Keep a few things in mind here.
In the space of a few days, the Western Australia Government policy about the Dawesville Channel changes 180 degrees. Before the Cabinet meeting of Monday, 25 November 1991 the Government's policy was to compulsorily acquire the land that would be needed for the channel. The official plan was for the government to build the channel at government cost with the people owning the infrastructure.
Marine engineers and construction companies were entitled to rely on the government's announcements and to believe they would have a chance to bid. Industry would have geared up to respond to the competitive tendering process so as to win the work.
Then 25 November 1991, the Carmen Lawrence Labor Cabinet meets and with no obvious public process, turns the whole thing on its head. Instead of Wannunup Development and its associated companies having their swamp land compulsorily acquired from them (on just terms, as per the Constitution - ie not super-profit terms, just just terms) - now Wannunup Developments suddenly gets announced as the developer of the whole Dawesville Channel project. The primary purpose of the Channel was to renew the water-way, any property development that arose was ancillary and secondary. It's simply breath-taking that the Cabinet made that call to install a property developer as its prime contractor to deliver the marine engineering works.
We now know that Thiess paid what appears to be corrupt payments to Bruce Wilson during the whole of the life of the Dawesville Channel project - and beyond. It's important that we find out where that cash went. The project finished in April, 1994 but the corrupt payments continued for a further 6 months. Why?
Here is the official statement from the Western Australian Government marking the completion of the project to build the channel.
The fact of the completion coming 8 months ahead of schedule was apparently not good news for the Gillard-designed Workplace Reform Association. It continued to produce sham invoices not withstanding the project having finished and the two "office holders" from the AWU having ceased very publicly to be AWU office-holders. Didn't stop the approvers at Thiess, the invoices went out, were approved and the money came in to Bruce Wilson's control. The fishy smells weren't confined to the channel. This invoice is 6 months after worked stopped on the Dawesville project. Blewitt/Wilson will have questions to answer, but so must the officials in Thiess who authorised payment and the members of the Lawrence Cabinet who made the decision to hand the work to Wannunup/Thiess with no competitive process.
So back to January 1992 and the Agreement with Wannunup Development and the propopent ministers is struck (amazingly it seems to be exchange of letters, it's only $60M) .
Keep in mind that Wannunup lobbied to get the gig to build the Channel on their own land. They wanted it that way.
Then after the event, they get compensated for the destruction of their land with the Government building for them vaste swathes of reclaimed new land using the fill from the Channel!
You will find the bulk of the details here http://epa.wa.gov.au/EPADocLib/704_B640.pdf
These documents might be useful too. http://www.planning.wa.gov.au/dop_pub_pdf/spp2_1.pdf
StephenJ has cast his forensic eye over the documents, and he advises:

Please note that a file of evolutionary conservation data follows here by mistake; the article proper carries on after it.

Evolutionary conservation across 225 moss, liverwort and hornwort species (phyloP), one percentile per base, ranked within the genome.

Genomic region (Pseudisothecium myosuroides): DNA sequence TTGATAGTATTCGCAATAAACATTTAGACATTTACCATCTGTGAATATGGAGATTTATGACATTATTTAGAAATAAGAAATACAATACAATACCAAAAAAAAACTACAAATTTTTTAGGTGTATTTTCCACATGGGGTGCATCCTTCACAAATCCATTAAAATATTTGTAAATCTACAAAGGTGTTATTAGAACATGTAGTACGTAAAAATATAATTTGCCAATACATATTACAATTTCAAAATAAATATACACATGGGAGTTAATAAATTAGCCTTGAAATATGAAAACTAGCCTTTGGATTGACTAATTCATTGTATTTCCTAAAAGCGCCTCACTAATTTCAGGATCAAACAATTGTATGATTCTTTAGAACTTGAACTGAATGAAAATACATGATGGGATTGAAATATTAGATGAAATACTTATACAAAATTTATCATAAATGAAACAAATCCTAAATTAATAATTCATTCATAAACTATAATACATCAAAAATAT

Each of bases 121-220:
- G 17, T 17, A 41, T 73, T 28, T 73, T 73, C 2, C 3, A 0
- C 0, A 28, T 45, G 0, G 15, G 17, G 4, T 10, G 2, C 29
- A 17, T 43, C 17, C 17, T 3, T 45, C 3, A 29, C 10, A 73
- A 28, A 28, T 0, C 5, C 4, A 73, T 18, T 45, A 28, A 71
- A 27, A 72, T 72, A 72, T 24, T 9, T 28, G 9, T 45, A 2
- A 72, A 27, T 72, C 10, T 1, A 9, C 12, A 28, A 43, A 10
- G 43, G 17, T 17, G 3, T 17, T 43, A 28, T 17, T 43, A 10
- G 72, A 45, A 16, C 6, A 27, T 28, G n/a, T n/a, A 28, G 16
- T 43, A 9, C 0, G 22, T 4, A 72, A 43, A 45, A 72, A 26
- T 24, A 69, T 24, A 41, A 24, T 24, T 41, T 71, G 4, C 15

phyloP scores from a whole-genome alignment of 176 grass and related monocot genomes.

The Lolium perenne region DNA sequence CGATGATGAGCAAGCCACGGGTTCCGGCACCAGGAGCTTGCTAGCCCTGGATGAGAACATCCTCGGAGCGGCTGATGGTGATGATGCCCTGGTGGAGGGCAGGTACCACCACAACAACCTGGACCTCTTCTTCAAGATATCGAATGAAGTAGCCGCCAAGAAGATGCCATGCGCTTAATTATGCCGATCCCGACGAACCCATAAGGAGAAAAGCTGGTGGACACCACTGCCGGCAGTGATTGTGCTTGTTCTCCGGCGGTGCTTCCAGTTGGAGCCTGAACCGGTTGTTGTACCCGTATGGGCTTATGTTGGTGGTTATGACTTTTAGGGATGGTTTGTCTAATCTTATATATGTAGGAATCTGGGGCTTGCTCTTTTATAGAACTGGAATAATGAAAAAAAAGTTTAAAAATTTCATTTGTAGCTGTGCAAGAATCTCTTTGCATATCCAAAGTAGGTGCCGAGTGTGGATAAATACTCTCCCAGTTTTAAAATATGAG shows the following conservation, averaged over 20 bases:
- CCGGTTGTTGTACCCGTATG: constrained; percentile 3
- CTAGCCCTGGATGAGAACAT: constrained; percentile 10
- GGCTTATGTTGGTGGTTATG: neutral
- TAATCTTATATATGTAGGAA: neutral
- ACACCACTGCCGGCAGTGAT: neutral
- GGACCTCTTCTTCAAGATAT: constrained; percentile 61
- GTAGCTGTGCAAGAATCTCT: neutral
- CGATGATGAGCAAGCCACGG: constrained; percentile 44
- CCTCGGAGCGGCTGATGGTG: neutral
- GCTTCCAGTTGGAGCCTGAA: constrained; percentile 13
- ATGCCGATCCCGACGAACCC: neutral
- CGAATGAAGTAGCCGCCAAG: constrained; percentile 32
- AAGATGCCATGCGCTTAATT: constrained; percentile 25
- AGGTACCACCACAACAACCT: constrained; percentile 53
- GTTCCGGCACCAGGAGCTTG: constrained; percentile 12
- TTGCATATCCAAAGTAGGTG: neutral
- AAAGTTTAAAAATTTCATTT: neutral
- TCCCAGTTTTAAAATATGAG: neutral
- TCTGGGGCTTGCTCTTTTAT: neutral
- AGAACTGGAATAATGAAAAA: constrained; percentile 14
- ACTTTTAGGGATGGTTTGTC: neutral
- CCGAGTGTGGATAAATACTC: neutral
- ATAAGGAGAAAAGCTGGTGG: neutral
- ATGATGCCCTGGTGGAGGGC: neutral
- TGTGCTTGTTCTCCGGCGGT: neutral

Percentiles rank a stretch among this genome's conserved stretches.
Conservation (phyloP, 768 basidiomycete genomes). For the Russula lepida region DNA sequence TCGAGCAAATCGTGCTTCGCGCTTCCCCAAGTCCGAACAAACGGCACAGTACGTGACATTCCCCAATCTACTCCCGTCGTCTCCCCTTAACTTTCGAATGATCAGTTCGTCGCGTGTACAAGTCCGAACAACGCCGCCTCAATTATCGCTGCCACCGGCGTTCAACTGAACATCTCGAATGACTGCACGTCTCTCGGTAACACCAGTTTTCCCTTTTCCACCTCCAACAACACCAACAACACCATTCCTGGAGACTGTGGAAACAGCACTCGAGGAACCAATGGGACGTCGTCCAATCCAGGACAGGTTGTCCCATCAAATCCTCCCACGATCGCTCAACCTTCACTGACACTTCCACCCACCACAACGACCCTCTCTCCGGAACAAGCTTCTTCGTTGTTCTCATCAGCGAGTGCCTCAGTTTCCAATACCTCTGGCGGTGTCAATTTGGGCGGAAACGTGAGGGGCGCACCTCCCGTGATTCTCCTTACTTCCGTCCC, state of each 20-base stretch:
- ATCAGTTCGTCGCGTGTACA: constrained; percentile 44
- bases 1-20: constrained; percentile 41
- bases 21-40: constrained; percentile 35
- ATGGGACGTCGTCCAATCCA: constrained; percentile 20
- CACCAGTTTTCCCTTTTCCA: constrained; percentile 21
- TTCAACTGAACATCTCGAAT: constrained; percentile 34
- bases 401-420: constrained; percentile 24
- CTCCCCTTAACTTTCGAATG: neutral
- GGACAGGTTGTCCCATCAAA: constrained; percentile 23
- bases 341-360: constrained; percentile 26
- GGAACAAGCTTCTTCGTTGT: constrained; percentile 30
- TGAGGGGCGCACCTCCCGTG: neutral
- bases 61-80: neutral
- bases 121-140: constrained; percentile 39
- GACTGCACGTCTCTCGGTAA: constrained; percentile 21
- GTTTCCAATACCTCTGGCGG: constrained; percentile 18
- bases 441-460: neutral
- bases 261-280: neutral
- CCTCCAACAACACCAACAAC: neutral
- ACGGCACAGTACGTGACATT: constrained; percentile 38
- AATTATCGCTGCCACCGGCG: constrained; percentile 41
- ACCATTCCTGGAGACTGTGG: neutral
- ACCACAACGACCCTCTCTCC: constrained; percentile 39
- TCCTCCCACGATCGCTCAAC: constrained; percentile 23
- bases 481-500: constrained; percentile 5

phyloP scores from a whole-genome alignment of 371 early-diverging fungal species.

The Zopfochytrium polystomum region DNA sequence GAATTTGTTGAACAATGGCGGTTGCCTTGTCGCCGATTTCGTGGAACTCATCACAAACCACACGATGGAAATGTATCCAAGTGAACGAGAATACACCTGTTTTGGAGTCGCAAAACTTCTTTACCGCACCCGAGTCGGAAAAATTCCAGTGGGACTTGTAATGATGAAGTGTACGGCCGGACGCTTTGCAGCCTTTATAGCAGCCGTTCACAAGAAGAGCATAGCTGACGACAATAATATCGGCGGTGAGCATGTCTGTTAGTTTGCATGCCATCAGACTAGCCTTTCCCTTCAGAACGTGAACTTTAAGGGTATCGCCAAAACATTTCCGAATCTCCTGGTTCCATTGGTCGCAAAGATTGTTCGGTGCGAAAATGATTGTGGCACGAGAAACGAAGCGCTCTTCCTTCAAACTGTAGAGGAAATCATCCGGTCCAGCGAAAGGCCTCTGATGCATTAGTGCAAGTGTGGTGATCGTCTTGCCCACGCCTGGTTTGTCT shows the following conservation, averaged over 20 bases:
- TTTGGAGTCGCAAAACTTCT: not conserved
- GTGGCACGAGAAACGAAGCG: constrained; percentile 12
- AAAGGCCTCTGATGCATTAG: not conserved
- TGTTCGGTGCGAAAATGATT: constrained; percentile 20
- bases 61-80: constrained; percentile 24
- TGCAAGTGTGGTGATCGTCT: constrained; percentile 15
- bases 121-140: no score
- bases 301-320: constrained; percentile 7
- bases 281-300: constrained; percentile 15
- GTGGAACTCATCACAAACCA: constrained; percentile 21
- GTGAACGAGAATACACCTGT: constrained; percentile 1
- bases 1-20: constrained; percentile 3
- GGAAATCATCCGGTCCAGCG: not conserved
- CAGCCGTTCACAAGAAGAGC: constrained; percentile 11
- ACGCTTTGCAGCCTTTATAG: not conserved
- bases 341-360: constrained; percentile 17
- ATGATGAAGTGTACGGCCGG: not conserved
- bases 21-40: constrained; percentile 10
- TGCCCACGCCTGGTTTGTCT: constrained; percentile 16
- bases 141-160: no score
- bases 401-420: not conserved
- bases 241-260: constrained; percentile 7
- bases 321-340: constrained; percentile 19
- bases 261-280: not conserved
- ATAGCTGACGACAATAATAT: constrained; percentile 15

1. Some original approval was granted in 1988 to reclaim about 10ha using spoil from the dredging.
From report on Environmental Acceptability
Spoil from the channel was to be used in redeveloping fill areas as stable and varied landscape.
Land area used to dispose of excavated material to be contoured to facilitate future development into prime residential area.
Therefore potential benefits to owners recognised.
8/1/92 need to increase size of reclaimed area to ensure adequate spoil disposal area.
6/7/92 Spoil from Estuary dredging unsuitable for sub divisional fill.
Cost of disposal offsite $3-4 mill. If can’t be used for building probably a cost. Another benefit for owners.
Govnt committed to exchanging 5 ha to north of channel in accordance with Land Exchange Agreement entered in January 92.
Wannunup plan to purchase a further 5 ha in vicinity as forced to abandon plans for waterway development to south.
Contamination from rubbish tip has affected at least 5ha of land acquired as part of Land Exchange.
The land acquired from the Govnt is in exchange for land on which the channel is sighted. Land acquired is at least 10ha
Finally on 21/2/92 the Planning Policy for the region is rewritten.
Refers to residential zones 6.1 and Golf courses 6.3.
If I acquire some land and get permission to build say some Town Houses it would be normal for the Council to require me to make certain contributions for Parks and water and sewerage headworks.
Sometimes I could be required to meet the costs of channelling a creek nearby or contribute to road works.
If I built a subdivision the roads would normally vest in the council on completion.
I wouldn’t expect to have the council give me land in exchange for the roads within the subdivision.
The developer here needs the channel to build the Marina and canal estate; the developer of the subdivision needs the roads to develop the estate.
The subdivision pays for the roads. Wannunup gets the Govnt paying for most of the channel.
The roads in the subdivision vest in the Council with no compensation.
Wannunup get land in exchange for the land used for the channel.
I would hazard a guess and say that the increase in value of the land because of the construction of the channel is much greater than the $6mil that Wannunup is supposed to have contributed.